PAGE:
ERIE, Pa. — As portfolio manager for The Joseph Group Capital Management in Columbus, Ohio, Aaron Filbeck is heavily involved in the firm’s investment research. One area that recently piqued his interest is environmental, social and governance (ESG) investing.
“The concept has been around for a long time, decades in fact,” said Filbeck, who earned a finance degree from Penn State Behrend in 2015. “However, within the last few years, it’s moved into the spotlight and become a bigger focus for institutional and retail investors alike.”
ESG investing, according to Filbeck, is a form of socially responsible investing.
“People who follow this philosophy really focus on buying stocks and bonds of companies that align with certain values,” he said. “To provide an example of each, environmental (E) would typically focus on environmentally friendly companies, social (S) would typically focus on societal impact (such as gender and racial representation of employees, management, board, etc.), and governance (G) would typically focus on how a company actually runs itself, focusing on traits like transparency and board independence.”
Filbeck’s interest in the topic led him to ponder how ESG ratings impact a company’s future stock performance. He saw the potential to dig deeper into the topic, and knew in-depth research on ESG investing would be perfect for an investment- or finance-based journal.
There was just one problem: He had never been published in a scholarly journal. That’s where it helps to have Greg Filbeck, professor of finance and director of the Black School of Business at Penn State Behrend, as your father.
Together, Aaron and Greg Filbeck, along with Xin (Jessica) Zhao, a professor of finance at Penn State Behrend, recently co-authored “Performance Assessment of Firms Following Sustainalytics ESG Principles.” It will be published in the April 2019 issue of The Journal of Investing.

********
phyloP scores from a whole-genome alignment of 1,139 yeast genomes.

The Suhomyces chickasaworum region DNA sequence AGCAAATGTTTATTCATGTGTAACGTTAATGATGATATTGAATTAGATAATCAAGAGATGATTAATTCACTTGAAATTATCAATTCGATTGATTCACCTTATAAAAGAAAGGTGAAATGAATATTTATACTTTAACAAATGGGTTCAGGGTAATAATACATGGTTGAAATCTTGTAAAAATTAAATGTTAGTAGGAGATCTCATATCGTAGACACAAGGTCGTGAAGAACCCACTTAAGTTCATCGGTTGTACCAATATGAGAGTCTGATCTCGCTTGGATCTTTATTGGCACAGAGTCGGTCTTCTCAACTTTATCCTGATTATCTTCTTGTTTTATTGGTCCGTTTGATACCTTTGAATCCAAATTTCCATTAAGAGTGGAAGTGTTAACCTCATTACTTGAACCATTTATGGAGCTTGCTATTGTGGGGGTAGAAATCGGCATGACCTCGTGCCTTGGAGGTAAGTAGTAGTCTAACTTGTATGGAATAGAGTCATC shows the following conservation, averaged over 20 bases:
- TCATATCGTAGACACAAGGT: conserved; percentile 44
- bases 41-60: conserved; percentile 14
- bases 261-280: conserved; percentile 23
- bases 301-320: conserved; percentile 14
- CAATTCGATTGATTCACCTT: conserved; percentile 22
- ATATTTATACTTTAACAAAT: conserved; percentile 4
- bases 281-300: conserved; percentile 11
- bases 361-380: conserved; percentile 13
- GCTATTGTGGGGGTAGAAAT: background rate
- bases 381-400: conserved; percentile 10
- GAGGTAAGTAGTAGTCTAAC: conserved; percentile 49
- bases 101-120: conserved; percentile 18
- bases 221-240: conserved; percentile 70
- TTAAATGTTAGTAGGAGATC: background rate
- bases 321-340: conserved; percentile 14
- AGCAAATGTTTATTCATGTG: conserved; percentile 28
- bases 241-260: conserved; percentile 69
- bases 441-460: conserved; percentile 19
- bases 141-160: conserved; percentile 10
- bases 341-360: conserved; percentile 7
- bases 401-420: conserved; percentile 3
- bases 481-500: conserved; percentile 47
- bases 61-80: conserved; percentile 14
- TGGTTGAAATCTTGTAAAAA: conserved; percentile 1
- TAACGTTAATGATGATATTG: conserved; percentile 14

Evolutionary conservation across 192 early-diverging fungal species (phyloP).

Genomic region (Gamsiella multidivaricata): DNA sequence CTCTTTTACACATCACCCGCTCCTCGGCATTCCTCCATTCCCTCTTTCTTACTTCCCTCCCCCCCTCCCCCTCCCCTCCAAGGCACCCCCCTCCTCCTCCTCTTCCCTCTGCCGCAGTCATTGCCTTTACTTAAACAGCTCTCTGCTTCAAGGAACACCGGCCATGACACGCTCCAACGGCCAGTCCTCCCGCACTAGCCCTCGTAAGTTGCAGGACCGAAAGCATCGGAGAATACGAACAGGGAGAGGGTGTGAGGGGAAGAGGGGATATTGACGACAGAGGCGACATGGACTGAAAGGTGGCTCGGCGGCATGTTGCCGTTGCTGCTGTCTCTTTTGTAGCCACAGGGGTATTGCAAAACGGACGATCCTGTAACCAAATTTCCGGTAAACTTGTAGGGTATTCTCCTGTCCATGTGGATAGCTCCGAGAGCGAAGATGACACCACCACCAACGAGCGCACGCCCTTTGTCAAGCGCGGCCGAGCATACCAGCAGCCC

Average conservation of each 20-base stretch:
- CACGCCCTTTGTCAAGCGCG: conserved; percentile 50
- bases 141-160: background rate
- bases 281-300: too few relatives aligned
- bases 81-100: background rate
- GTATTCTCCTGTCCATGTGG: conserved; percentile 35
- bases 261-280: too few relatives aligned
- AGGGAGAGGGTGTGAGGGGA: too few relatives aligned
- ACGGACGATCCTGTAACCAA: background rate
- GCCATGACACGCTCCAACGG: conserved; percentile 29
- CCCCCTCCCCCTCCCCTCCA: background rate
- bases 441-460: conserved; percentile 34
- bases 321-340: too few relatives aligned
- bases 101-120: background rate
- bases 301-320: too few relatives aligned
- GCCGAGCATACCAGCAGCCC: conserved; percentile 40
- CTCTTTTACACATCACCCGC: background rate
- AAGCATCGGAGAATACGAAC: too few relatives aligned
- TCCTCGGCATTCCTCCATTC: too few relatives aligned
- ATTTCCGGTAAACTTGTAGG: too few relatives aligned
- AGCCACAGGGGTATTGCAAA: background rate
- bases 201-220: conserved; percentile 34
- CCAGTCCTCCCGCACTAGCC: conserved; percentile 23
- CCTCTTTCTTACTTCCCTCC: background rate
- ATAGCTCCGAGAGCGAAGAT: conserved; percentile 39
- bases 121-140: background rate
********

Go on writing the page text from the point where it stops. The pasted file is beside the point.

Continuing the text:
The group tracked ESG ratings through Sustainalytics, an independent global provider of ESG and corporate governance research and ratings, across a 10-year period.
“We wanted to know: If the Sustainalytics research team rated a company favorably or unfavorably based on ESG principles, did that positive or negative rating have an effect on future stock returns?” Aaron Filbeck said.
Aaron Filbeck relished the opportunity to partner with his father on an academic paper.
“He helped me with context setting and structuring,” Aaron Filbeck said. “In the beginning, he really encouraged me to run with it, but he really helped formulate the stories and helped with the editing.”
The article was also of particular significance for Greg Filbeck. Not only was it the first article he completed with his son, it also marked his 100th publication.
“Collaborating with Aaron on this project was very special to me — the fact that it was my 100th career publication was just icing on the cake,” Greg Filbeck said. “Aaron had previously written a chapter in a commodities book, but this was his first foray into scholarly publishing. His work in the industry makes this scholarly work even more relevant.
“This was a true collaboration among three highly contributing co-authors. As a father, I am blown away by Aaron’s talents and touched that we had a chance to collaborate on what I hope will be the first of many scholarly endeavors.”
Overall, their research found that ESG ratings can have a positive impact but are not necessarily guaranteed to improve a company’s returns.
“In short, it does not hurt to follow an ESG philosophy, but it does not necessarily help, either,” said Aaron Filbeck, who noted that his comments in the journal article — and here — do not necessarily reflect the views of The Joseph Group. “If this is something an investor wants to do for personal or emotional reasons, you’re likely not to gain anything but you don’t lose anything.”
When looking at the individual factors, the group found that the environmental component actually detracted from future returns: Companies that are more environmentally conscious tended to underperform.
However, companies with a strong governance rating almost always did very well.
“The one factor that was significant was governance,” Aaron Filbeck said. “For companies that run themselves well, governance tends to play a pretty big role. Companies that are well run tend to do well. It makes intuitive sense."